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Germany

Germany Pushes for Anti-Smoking Initiatives

The German government is going on a new offensive against smoking, asking the nation's restaurants to provide more space for non-smokers and pushing for a ban on lighting up in hospitals.

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Are fewer young people lighting up?

If Berlin has its way, 40 percent of seats in German restaurants will be reserved for non-smokers. Marion Caspers-Merk, the federal government's drug commissioner, announced on Tuesday that the government is stepping up its anti-smoking campaign, hoping to get not only restaurants, but German hospitals to limit or eliminate smoking on their premises.

The government plans to meet with Germany's restaurant and hotel association to ask them to voluntarily enlarge the non-smoking areas in their establishments. Caspers-Merk said Germany is looking at Austria for its model and hopes to convince the hospitality sector to impose limits on smoking step by step.

"Non-smoking should be the norm in Germany," Caspers-Merk told reporters.

Trend toward not lighting up

There are signs that the trend is heading in that direction, particularly among young people. For the first time in years, the number of smokers between the ages of 12 and 17 has decreased. In 1997, 28 percent of this age group smoked; by 2004, that number had gone down to 23 percent. A current study carried out by the Federal Center for Health Education (BZgA) shows that 65 percent of 12- to 25-year-olds are non-smokers, up from 56 percent in 1979.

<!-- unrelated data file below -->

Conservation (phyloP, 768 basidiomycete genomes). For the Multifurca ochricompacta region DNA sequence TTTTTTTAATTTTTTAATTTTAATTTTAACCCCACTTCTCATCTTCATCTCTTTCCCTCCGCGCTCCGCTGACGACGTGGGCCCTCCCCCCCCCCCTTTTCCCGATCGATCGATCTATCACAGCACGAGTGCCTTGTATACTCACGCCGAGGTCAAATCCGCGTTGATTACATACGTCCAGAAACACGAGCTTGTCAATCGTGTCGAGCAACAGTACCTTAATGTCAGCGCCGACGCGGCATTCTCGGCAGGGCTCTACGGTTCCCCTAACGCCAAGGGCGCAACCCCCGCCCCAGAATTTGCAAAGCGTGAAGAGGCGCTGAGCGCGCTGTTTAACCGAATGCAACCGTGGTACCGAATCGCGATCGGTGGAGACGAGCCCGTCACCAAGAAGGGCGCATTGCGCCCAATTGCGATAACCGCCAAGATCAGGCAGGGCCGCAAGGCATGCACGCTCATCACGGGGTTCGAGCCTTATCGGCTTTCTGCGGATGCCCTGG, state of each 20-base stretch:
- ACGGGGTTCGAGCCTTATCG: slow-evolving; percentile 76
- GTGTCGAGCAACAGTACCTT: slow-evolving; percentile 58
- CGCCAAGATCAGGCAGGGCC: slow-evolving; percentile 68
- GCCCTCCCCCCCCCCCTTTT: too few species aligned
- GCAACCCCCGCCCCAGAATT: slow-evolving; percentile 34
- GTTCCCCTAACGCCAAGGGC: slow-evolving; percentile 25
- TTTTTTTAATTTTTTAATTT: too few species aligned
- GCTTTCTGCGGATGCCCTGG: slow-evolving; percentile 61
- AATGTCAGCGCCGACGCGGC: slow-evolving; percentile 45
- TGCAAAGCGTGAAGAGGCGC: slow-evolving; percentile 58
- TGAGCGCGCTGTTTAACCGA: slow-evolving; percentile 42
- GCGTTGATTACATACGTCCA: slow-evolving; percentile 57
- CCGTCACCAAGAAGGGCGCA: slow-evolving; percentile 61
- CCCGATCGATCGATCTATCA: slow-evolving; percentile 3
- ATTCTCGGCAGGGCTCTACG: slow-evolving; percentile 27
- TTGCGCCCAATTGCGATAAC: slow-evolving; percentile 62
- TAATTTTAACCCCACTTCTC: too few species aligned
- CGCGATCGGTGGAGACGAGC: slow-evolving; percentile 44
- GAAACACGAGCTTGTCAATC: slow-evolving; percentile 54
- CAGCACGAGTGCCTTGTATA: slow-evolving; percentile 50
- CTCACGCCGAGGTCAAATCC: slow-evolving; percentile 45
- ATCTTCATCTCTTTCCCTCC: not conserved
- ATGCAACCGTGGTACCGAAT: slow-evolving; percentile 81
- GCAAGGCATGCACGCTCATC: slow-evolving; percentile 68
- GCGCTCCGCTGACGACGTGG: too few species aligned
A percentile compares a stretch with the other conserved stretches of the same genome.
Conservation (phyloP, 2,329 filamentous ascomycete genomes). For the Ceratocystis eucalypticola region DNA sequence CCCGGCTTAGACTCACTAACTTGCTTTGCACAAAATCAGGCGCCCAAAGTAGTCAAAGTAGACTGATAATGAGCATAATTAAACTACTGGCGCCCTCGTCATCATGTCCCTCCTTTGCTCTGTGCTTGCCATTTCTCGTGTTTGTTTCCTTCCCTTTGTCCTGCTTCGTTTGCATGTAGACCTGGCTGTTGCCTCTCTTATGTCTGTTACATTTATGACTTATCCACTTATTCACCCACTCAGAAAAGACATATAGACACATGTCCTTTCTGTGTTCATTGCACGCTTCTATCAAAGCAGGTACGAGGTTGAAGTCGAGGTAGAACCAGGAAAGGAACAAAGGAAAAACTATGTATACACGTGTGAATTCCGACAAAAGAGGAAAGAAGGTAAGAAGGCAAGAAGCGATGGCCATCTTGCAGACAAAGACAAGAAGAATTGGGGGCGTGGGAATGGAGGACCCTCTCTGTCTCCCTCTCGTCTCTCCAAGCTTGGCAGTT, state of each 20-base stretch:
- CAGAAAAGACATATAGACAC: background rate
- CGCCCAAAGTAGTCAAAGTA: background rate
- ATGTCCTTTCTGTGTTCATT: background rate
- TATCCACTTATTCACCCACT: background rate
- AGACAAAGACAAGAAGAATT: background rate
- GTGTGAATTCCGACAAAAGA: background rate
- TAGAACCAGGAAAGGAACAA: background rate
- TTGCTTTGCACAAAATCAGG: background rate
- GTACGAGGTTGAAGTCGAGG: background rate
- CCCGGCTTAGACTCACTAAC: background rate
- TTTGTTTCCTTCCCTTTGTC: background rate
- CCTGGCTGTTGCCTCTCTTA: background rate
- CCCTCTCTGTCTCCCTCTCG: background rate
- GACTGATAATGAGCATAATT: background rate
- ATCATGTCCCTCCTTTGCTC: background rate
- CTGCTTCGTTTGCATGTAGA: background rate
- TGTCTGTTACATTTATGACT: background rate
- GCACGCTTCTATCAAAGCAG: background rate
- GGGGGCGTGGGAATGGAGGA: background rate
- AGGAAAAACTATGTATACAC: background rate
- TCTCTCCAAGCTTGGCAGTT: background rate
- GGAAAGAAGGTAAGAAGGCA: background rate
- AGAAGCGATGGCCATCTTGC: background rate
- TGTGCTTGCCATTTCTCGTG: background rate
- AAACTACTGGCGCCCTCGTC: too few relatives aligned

Caspers-Merk said part of the reason for the declining numbers of young smokers has to do with tobacco taxes which have been continually raised for several years, most recently on Dec. 1. Although, she acknowledged, some younger people are simply switching to cheaper brands or even cigarettes smuggled into the country illegally.

East still smoking

Rauchen in der Schule

Several federal states are considering banning smoking on school grounds, like this one in Frankfurt.

While she said smoking among young people was increasingly being seen as "uncool," she admitted that in eastern Germany, the number of youth taking up the habit continued to increase. For that reason, she wants to expand the smoking ban in German schools. Several states already have strict prohibitions against smoking on school grounds.

To encourage more people to stub out their cigarettes, the BZgA has begun offering a special "start packet" for those wanting to make their lives smoke free.

The director of the BZgA, Elisabeth Pott, complained that there is still too much "hidden" advertising of cigarettes, especially in films, where cool characters often light up. She said young people are especially susceptible to those kinds of messages.

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